"olim" et "quondam"

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reptilia5
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"olim" et "quondam"

Post by reptilia5 » Sun Dec 29, 2013 8:21 pm

Salvete! Are the words "olim" and "quondam" interchangeable or is there some funny Latin rule for their use? From my books it seems they are interchangeable,however,my books don't discuss the rules for their usage and I need to be 100% certain that I am using them correctly before I begin using them in speech and teaching them to my son. Thank you in advance for any help.

"Home-schooling rocks!"

A.A.I
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Re: "olim" et "quondam"

Post by A.A.I » Sun Dec 29, 2013 11:04 pm

So, this is what I'm getting:

olim - at that time, some time ago, once upon a time, once, formerly, of old, "one day"
quondam - at some time, at one time, once, heretofore, formerly, on a time

olim seems to be more specific but also has a future sense. quondam doesn't seem to do that at all. I can't tell you for certain when to use them, as I too am a beginner, but that might help you.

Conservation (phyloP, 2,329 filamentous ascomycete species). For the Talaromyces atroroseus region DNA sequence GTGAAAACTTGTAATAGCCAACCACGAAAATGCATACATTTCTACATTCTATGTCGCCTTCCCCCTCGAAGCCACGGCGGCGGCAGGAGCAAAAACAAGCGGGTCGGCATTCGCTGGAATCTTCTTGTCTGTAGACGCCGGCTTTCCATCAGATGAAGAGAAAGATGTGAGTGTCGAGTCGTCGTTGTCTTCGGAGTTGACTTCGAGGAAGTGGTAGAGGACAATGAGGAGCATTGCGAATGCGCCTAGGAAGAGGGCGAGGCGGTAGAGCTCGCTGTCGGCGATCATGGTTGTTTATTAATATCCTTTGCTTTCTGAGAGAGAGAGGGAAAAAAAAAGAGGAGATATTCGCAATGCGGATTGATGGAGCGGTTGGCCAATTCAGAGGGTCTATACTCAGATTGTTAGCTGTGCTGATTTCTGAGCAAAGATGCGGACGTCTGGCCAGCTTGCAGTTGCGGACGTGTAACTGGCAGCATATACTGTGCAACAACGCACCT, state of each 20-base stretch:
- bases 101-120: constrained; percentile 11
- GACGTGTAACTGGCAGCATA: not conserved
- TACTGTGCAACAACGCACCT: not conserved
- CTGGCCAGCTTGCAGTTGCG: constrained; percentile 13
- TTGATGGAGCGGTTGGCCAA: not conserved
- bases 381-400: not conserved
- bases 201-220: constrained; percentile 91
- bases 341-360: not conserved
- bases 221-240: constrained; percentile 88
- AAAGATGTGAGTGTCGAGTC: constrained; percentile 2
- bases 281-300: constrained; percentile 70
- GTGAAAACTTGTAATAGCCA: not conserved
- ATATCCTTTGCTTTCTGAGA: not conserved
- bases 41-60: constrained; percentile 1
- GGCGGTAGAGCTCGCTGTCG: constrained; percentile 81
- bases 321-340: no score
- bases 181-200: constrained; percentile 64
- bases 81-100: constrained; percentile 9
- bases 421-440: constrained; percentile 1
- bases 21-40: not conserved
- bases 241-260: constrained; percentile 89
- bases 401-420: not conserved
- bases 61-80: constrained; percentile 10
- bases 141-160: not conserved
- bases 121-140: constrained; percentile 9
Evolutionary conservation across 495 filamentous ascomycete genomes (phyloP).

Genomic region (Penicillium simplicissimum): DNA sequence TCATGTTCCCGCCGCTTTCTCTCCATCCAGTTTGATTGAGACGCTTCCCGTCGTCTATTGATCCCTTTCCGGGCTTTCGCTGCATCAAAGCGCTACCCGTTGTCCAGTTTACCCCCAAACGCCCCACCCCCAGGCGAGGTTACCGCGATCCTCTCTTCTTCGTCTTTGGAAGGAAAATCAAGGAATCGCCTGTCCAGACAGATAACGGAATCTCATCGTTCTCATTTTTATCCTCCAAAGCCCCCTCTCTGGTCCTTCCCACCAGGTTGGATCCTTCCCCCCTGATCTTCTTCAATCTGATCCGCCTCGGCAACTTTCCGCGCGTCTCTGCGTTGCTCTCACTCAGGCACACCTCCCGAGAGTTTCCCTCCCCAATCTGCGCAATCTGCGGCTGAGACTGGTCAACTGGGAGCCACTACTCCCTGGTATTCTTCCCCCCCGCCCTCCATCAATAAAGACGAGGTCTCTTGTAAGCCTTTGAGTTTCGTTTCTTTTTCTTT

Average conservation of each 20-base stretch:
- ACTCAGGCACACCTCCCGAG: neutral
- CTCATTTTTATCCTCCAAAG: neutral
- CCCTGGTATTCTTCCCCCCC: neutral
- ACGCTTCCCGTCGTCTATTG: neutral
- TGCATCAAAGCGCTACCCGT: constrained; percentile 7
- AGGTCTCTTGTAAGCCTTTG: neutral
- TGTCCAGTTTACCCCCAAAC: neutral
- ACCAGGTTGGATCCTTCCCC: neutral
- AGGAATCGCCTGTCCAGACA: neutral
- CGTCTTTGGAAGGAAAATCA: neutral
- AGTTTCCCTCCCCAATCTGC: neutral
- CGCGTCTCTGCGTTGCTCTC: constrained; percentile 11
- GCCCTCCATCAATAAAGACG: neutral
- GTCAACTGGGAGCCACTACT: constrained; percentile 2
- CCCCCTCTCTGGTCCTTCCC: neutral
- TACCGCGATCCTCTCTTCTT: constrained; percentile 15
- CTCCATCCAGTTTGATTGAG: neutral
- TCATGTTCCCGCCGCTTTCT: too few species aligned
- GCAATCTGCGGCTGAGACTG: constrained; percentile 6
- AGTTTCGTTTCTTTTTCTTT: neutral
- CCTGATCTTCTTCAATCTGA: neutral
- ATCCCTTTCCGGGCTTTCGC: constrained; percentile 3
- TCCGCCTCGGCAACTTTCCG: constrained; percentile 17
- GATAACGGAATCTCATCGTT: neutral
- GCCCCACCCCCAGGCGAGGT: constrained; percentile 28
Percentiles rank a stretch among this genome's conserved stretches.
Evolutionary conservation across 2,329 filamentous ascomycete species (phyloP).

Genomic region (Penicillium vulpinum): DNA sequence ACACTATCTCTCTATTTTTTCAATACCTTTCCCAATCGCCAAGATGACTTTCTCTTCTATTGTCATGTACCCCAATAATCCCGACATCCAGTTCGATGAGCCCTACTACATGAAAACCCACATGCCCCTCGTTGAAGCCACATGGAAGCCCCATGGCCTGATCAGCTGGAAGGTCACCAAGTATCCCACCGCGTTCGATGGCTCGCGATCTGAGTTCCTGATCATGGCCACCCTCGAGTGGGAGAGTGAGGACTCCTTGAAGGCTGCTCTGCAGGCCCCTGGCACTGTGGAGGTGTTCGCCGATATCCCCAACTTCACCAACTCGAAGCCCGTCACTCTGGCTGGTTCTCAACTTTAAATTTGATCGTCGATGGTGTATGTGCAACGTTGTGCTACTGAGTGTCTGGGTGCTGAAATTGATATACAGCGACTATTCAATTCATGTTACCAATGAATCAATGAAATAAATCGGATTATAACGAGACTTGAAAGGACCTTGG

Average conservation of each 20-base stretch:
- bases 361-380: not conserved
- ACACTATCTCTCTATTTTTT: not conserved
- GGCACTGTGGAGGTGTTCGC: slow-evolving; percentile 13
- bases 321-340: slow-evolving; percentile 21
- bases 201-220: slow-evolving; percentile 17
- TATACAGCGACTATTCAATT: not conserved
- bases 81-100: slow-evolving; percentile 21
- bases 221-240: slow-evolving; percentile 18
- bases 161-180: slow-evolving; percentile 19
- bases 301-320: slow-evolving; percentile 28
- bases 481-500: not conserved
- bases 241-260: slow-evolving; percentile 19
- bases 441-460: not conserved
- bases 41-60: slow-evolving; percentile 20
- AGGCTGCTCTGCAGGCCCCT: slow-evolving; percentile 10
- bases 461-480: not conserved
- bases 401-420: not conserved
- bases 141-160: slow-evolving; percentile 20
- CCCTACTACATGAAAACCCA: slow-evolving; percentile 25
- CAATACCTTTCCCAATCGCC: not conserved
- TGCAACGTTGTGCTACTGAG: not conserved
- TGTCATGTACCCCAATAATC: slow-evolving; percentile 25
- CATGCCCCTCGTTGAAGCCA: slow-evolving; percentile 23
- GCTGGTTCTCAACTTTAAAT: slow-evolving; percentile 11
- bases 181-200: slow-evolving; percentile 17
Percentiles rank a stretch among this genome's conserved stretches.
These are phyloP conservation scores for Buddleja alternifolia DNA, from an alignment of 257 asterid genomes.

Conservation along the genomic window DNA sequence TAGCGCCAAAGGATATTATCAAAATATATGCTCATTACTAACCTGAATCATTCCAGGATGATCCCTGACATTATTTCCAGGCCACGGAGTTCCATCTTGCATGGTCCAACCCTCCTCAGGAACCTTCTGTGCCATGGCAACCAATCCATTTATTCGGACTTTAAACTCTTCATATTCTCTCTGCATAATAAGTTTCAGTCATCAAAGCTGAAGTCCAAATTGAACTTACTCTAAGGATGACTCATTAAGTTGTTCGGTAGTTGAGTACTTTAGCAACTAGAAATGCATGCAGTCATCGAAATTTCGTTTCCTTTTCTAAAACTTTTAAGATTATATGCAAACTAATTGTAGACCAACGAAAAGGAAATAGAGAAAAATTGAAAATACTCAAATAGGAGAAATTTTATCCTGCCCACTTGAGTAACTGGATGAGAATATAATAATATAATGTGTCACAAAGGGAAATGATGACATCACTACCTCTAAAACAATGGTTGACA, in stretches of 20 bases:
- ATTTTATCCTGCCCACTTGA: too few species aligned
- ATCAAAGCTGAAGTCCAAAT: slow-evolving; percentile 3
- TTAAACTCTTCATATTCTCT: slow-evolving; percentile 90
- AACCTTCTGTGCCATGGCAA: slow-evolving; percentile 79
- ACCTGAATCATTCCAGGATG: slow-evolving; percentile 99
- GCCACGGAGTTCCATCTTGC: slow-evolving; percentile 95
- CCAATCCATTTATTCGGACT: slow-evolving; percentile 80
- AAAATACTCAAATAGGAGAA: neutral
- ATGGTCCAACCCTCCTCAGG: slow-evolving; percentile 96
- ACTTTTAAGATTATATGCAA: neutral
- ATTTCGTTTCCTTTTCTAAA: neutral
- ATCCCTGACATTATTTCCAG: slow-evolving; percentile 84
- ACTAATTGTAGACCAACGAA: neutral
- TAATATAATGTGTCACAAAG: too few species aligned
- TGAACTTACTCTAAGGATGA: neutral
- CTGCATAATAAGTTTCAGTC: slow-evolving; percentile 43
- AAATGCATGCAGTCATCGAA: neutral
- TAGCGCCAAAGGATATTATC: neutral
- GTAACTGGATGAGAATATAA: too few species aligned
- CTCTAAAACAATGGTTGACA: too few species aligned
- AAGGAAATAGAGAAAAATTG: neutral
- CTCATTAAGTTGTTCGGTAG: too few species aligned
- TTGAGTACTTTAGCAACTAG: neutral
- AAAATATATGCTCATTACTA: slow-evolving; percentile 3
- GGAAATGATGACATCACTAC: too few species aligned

Qimmik
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Re: "olim" et "quondam"

Post by Qimmik » Mon Dec 30, 2013 12:22 am

You can check the range of meanings of Latin words here:

http://perseus.uchicago.edu/Reference/l ... short.html

A.A.I
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Re: "olim" et "quondam"

Post by A.A.I » Mon Dec 30, 2013 4:00 am

Quimmik, thanks for that link.

radagasty
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Re: "olim" et "quondam"

Post by radagasty » Thu Jan 02, 2014 2:39 pm

A.A.I wrote:olim seems to be more specific but also has a future sense. quondam doesn't seem to do that at all.
I would have said the opposite, that quondam implies greater definiteness than olim. At any rate, both can be used of the future as well as of the past, and even of the present, in the sense of 'sometimes' or 'at certain times'. The main difference between the two, IMHO, is that olim, when used of the past, means something like 'of old', whereas quondam can refer to the recent past as well.

Thus, quam olim Abrahae promisisti, et semini ejus.

A.A.I
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Re: "olim" et "quondam"

Post by A.A.I » Thu Jan 02, 2014 9:28 pm

I probably would have said otherwise if I'd known any better. :)

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